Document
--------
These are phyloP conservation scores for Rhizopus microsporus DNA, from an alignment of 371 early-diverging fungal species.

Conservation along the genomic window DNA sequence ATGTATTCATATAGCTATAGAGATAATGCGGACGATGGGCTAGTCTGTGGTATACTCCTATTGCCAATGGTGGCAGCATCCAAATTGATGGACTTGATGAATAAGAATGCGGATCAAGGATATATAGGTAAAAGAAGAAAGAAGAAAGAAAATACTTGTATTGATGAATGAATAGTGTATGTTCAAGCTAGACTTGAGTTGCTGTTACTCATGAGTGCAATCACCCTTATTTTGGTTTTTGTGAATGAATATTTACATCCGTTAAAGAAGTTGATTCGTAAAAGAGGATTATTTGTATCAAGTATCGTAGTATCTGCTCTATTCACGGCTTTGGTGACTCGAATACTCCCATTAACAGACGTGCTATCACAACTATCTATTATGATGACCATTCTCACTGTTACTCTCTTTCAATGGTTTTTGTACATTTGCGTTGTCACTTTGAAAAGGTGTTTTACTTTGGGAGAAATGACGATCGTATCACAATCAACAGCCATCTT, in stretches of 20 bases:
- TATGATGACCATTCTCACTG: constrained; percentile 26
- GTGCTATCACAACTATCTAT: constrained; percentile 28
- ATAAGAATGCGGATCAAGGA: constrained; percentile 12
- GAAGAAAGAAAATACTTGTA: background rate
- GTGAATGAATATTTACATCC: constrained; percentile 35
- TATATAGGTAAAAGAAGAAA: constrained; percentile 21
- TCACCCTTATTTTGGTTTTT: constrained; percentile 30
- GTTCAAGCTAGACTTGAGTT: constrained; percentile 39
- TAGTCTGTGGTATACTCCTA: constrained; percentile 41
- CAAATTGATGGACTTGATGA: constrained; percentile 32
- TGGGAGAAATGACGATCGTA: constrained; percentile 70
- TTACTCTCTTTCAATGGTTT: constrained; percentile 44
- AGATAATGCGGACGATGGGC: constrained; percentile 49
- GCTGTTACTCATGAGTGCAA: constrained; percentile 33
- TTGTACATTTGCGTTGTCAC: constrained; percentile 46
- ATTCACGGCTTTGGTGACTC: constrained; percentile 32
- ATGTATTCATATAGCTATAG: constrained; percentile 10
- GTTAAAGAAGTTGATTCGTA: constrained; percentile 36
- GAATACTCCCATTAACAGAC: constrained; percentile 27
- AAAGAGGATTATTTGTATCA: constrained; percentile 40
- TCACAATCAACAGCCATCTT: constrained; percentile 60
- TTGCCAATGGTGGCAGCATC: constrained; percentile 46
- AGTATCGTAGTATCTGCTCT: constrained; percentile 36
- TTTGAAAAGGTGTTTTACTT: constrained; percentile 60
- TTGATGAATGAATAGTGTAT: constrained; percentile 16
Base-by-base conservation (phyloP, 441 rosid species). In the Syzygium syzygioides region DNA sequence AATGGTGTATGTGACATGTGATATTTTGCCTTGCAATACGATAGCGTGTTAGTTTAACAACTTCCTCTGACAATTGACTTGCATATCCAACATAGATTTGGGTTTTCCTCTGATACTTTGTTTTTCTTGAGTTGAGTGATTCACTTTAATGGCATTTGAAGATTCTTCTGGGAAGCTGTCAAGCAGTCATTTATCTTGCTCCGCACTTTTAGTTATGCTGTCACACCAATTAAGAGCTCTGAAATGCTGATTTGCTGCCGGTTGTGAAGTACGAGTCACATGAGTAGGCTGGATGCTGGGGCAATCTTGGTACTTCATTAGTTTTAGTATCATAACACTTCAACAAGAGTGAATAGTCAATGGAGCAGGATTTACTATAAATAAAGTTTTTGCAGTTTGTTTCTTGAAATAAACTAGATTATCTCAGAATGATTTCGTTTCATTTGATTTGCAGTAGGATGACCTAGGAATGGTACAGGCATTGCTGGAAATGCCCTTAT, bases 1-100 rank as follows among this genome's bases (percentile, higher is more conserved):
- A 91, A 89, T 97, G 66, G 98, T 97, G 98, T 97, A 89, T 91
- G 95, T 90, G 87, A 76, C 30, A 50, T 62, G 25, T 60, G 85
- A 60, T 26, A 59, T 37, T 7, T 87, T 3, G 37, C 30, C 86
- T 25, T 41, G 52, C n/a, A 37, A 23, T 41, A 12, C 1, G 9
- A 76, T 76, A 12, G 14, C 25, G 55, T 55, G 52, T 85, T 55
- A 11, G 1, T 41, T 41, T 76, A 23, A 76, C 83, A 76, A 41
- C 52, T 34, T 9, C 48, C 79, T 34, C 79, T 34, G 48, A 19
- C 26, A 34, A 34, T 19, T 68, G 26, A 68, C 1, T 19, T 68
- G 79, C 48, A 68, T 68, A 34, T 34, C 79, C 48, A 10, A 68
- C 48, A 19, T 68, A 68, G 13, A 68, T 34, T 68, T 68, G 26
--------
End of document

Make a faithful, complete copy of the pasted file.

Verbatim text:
These are phyloP conservation scores for Rhizopus microsporus DNA, from an alignment of 371 early-diverging fungal species.

Conservation along the genomic window DNA sequence ATGTATTCATATAGCTATAGAGATAATGCGGACGATGGGCTAGTCTGTGGTATACTCCTATTGCCAATGGTGGCAGCATCCAAATTGATGGACTTGATGAATAAGAATGCGGATCAAGGATATATAGGTAAAAGAAGAAAGAAGAAAGAAAATACTTGTATTGATGAATGAATAGTGTATGTTCAAGCTAGACTTGAGTTGCTGTTACTCATGAGTGCAATCACCCTTATTTTGGTTTTTGTGAATGAATATTTACATCCGTTAAAGAAGTTGATTCGTAAAAGAGGATTATTTGTATCAAGTATCGTAGTATCTGCTCTATTCACGGCTTTGGTGACTCGAATACTCCCATTAACAGACGTGCTATCACAACTATCTATTATGATGACCATTCTCACTGTTACTCTCTTTCAATGGTTTTTGTACATTTGCGTTGTCACTTTGAAAAGGTGTTTTACTTTGGGAGAAATGACGATCGTATCACAATCAACAGCCATCTT, in stretches of 20 bases:
- TATGATGACCATTCTCACTG: constrained; percentile 26
- GTGCTATCACAACTATCTAT: constrained; percentile 28
- ATAAGAATGCGGATCAAGGA: constrained; percentile 12
- GAAGAAAGAAAATACTTGTA: background rate
- GTGAATGAATATTTACATCC: constrained; percentile 35
- TATATAGGTAAAAGAAGAAA: constrained; percentile 21
- TCACCCTTATTTTGGTTTTT: constrained; percentile 30
- GTTCAAGCTAGACTTGAGTT: constrained; percentile 39
- TAGTCTGTGGTATACTCCTA: constrained; percentile 41
- CAAATTGATGGACTTGATGA: constrained; percentile 32
- TGGGAGAAATGACGATCGTA: constrained; percentile 70
- TTACTCTCTTTCAATGGTTT: constrained; percentile 44
- AGATAATGCGGACGATGGGC: constrained; percentile 49
- GCTGTTACTCATGAGTGCAA: constrained; percentile 33
- TTGTACATTTGCGTTGTCAC: constrained; percentile 46
- ATTCACGGCTTTGGTGACTC: constrained; percentile 32
- ATGTATTCATATAGCTATAG: constrained; percentile 10
- GTTAAAGAAGTTGATTCGTA: constrained; percentile 36
- GAATACTCCCATTAACAGAC: constrained; percentile 27
- AAAGAGGATTATTTGTATCA: constrained; percentile 40
- TCACAATCAACAGCCATCTT: constrained; percentile 60
- TTGCCAATGGTGGCAGCATC: constrained; percentile 46
- AGTATCGTAGTATCTGCTCT: constrained; percentile 36
- TTTGAAAAGGTGTTTTACTT: constrained; percentile 60
- TTGATGAATGAATAGTGTAT: constrained; percentile 16
Base-by-base conservation (phyloP, 441 rosid species). In the Syzygium syzygioides region DNA sequence AATGGTGTATGTGACATGTGATATTTTGCCTTGCAATACGATAGCGTGTTAGTTTAACAACTTCCTCTGACAATTGACTTGCATATCCAACATAGATTTGGGTTTTCCTCTGATACTTTGTTTTTCTTGAGTTGAGTGATTCACTTTAATGGCATTTGAAGATTCTTCTGGGAAGCTGTCAAGCAGTCATTTATCTTGCTCCGCACTTTTAGTTATGCTGTCACACCAATTAAGAGCTCTGAAATGCTGATTTGCTGCCGGTTGTGAAGTACGAGTCACATGAGTAGGCTGGATGCTGGGGCAATCTTGGTACTTCATTAGTTTTAGTATCATAACACTTCAACAAGAGTGAATAGTCAATGGAGCAGGATTTACTATAAATAAAGTTTTTGCAGTTTGTTTCTTGAAATAAACTAGATTATCTCAGAATGATTTCGTTTCATTTGATTTGCAGTAGGATGACCTAGGAATGGTACAGGCATTGCTGGAAATGCCCTTAT, bases 1-100 rank as follows among this genome's bases (percentile, higher is more conserved):
- A 91, A 89, T 97, G 66, G 98, T 97, G 98, T 97, A 89, T 91
- G 95, T 90, G 87, A 76, C 30, A 50, T 62, G 25, T 60, G 85
- A 60, T 26, A 59, T 37, T 7, T 87, T 3, G 37, C 30, C 86
- T 25, T 41, G 52, C n/a, A 37, A 23, T 41, A 12, C 1, G 9
- A 76, T 76, A 12, G 14, C 25, G 55, T 55, G 52, T 85, T 55
- A 11, G 1, T 41, T 41, T 76, A 23, A 76, C 83, A 76, A 41
- C 52, T 34, T 9, C 48, C 79, T 34, C 79, T 34, G 48, A 19
- C 26, A 34, A 34, T 19, T 68, G 26, A 68, C 1, T 19, T 68
- G 79, C 48, A 68, T 68, A 34, T 34, C 79, C 48, A 10, A 68
- C 48, A 19, T 68, A 68, G 13, A 68, T 34, T 68, T 68, G 26